The advocates of ‘pride’, ‘resistance’, ‘honour’ and such like (even if it leads to ‘rupture’) know not what they do, nor what they speak of.
A common response to my resistance to the “Kougki” rhetoric of the left in Greece (Kougki meaning blow it up in pride, rather than capitulate) is that I don’t understand how bad it is in Greece.
I fully understand how it is in Greece and what a new ‘memorandum’ will bring. I have written about it aplenty. I have written a whole book on how undemocratic and shortsighted and damaging neoliberalism and austerity are.
Yet there is something that sets me apart from the revolutionaries of Syriza. Revolutions are built on the corpses of existing people to benefit an abstract future generation. I care about the people living in Greece now, get it? The people who will need to survive the first post-euro year or two. I agree in a way with Lapavitsas when he says that the growth prospects of Greece would be better after Grexit. They will be, but the ‘better’ will be a long way off.
Let’s talk then about what is to happen in June if Greece starts defaulting, first to the IMF and then more generally.
If Greece does something that is classed as a default in ANY of its contracts this will trigger cross default clauses in all other agreements. This means that selective default is not possible on the kind of debt that Greece’s creditors now hold. Will failing to pay the IMF on 5.6.15 have this effect? Not immediately, but if the payment is not made within a month, then probably.
What happens then? The key issue is liquidity and bank capitalisation. The advocates of default claim that if Greece doesn’t pay the Troika, then no problem, there will be money to spend internally. Wrong! Greece still has a primary surplus (it seems) but such surplus cannot be used to capitalise the banks, it isn’t enough! If support is lost from the ECB as may well happen post default, the banks will collapse due to lack of capital to fund outflows.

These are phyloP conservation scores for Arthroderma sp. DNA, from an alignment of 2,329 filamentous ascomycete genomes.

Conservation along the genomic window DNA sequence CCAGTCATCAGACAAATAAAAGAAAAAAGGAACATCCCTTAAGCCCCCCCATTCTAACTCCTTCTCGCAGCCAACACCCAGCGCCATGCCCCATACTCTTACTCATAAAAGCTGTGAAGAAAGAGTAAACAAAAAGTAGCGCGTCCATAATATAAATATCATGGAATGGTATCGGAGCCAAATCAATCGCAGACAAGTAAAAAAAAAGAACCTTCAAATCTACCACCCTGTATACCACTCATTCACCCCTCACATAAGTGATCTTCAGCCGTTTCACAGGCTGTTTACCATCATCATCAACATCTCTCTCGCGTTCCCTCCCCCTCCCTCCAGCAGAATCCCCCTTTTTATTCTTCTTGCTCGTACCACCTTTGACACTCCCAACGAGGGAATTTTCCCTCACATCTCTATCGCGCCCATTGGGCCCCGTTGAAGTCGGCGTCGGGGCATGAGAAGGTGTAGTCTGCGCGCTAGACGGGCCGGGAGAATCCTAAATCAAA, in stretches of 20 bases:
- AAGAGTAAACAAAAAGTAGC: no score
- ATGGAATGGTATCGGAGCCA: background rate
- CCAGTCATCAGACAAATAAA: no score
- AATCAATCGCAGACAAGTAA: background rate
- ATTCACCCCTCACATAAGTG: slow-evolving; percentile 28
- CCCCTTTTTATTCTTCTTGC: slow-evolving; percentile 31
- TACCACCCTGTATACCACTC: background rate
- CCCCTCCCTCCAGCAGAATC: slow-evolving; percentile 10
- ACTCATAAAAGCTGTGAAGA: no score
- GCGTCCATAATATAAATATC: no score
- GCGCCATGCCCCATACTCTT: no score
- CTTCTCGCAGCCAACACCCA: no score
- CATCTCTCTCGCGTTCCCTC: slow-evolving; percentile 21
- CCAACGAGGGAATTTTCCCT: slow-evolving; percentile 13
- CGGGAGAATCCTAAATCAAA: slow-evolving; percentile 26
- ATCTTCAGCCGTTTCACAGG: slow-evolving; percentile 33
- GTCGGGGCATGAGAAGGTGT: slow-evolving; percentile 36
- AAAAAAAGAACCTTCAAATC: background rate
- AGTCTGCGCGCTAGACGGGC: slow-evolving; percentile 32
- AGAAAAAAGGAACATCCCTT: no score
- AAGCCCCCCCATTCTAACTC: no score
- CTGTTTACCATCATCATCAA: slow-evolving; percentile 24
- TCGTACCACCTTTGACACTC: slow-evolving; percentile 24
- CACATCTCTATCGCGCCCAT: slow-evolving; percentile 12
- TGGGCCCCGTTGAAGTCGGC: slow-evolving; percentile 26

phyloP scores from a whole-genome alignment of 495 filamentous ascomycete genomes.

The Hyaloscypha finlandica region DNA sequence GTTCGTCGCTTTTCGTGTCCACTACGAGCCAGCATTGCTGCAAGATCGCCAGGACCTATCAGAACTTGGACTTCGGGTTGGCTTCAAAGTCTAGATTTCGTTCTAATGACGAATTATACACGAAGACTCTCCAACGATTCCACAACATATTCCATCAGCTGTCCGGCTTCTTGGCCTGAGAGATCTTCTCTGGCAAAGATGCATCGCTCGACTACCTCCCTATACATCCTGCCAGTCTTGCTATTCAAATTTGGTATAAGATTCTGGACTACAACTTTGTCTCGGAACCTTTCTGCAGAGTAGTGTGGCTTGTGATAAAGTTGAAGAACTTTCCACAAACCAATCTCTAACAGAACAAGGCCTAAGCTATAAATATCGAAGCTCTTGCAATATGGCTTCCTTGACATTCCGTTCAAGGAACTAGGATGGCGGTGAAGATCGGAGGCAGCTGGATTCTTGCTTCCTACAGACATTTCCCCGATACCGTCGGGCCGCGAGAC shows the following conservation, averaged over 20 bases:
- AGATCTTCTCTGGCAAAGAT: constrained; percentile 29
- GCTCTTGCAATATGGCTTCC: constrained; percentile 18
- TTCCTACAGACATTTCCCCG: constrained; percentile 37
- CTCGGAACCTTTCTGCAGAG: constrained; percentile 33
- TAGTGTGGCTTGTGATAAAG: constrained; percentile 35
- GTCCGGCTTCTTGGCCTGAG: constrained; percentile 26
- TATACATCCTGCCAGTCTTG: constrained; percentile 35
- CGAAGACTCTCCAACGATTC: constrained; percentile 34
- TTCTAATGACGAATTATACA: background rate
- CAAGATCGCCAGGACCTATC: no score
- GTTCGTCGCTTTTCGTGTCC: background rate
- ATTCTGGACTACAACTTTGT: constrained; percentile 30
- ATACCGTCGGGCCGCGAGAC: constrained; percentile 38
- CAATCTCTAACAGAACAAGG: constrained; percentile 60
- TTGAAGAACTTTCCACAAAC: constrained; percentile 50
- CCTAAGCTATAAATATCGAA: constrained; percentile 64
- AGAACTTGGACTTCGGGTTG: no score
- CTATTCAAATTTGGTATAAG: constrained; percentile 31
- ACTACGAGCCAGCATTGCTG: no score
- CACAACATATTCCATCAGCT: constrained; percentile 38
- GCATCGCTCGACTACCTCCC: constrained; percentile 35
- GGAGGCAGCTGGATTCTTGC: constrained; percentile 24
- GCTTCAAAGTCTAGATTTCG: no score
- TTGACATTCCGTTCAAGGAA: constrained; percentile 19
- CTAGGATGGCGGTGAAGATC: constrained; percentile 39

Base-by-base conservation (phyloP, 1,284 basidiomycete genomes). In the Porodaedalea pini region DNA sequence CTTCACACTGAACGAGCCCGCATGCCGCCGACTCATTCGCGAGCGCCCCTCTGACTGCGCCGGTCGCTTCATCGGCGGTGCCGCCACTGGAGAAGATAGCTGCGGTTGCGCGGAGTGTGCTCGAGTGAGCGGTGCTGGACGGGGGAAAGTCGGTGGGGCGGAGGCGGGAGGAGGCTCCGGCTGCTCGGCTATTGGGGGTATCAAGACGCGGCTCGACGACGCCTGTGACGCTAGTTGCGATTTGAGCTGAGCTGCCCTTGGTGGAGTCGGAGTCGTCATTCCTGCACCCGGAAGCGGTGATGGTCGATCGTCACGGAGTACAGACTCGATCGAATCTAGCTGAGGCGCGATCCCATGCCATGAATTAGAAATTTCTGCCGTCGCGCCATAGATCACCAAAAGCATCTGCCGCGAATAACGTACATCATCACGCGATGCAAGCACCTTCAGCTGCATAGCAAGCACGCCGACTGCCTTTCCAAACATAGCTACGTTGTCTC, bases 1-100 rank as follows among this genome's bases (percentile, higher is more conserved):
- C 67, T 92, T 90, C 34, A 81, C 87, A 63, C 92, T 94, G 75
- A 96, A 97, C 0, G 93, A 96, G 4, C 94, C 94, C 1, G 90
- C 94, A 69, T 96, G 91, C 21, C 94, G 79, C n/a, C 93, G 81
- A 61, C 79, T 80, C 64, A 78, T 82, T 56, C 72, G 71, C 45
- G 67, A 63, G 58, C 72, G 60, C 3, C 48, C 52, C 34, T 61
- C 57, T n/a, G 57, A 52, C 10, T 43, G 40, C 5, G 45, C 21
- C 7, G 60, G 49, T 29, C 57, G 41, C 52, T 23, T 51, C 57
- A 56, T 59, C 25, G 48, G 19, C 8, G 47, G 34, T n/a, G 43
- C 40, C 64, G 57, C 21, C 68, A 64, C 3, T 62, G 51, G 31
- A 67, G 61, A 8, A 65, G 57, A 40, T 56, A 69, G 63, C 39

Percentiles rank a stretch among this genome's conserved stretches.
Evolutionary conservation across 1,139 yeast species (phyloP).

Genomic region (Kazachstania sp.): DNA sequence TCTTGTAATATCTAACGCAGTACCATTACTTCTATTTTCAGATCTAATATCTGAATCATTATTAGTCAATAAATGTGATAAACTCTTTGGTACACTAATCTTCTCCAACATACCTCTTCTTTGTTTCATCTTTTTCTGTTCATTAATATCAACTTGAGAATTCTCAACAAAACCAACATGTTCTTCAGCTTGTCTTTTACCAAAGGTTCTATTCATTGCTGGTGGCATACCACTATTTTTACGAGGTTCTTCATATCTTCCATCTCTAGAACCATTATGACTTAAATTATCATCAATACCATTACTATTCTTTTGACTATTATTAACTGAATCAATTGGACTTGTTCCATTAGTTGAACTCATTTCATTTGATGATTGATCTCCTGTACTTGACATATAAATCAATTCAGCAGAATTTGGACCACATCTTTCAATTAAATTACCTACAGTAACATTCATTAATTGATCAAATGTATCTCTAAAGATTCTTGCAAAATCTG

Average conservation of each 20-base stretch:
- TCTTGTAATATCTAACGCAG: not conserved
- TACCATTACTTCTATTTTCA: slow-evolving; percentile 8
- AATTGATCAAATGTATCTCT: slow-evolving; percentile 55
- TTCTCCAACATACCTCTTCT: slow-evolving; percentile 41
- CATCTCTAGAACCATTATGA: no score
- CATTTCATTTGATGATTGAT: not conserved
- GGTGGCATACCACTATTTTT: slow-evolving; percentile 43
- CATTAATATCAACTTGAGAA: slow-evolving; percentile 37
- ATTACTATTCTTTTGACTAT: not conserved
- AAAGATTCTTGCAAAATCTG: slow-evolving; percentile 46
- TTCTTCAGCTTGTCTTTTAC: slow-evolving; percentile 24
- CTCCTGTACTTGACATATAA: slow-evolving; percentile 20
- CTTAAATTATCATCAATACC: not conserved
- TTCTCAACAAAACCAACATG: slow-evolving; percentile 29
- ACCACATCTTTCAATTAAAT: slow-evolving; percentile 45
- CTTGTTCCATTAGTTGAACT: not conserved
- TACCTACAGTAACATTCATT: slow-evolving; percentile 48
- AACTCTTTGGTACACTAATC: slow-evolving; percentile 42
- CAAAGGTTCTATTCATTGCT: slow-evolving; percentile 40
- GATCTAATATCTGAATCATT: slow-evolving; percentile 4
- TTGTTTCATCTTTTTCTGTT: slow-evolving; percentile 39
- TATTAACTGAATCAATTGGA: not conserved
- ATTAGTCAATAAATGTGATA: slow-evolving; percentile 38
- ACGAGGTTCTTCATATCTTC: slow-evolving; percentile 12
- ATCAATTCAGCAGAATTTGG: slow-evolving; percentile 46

People often ask whether Greece can default yet stay in the euro. If ECB turns off the ELA tap, then the banks close down. What will Tsipas do? Two options exist: 1) nationalise the banks and bail in depositors. All deposits gone, or a Cyprus style haircut. Anyone fancy that? It may not even be enough. Bye bye to everyone’s money. 2) print own money which means of course Grexit. And what’s wrong with that? Paying for your supermarket shopping 40-50% more after devaluation is what. Fancy paying for the baby formula (now €20 for what I pay £8.50 in London btw) the equivalent of €50?
But the ECB might not stop ELA, it may wish to protect citizens even if the state has defaulted? This cannot happen as the inevitable bank run will render the banks insolvent and cut them off ELA anyway.
To get to the chase. How does the left faction and all those prideful Greeks deal with all this? Come on Mr Lafazanis, let’s hear it. What will the government do with the banks? How will it buy essentials, how will it pay salaries and pensions post default? Time to cut the nonsense about Greece’s geopolitical significance and talk specifics. Do you have any clue what you are about to unleash?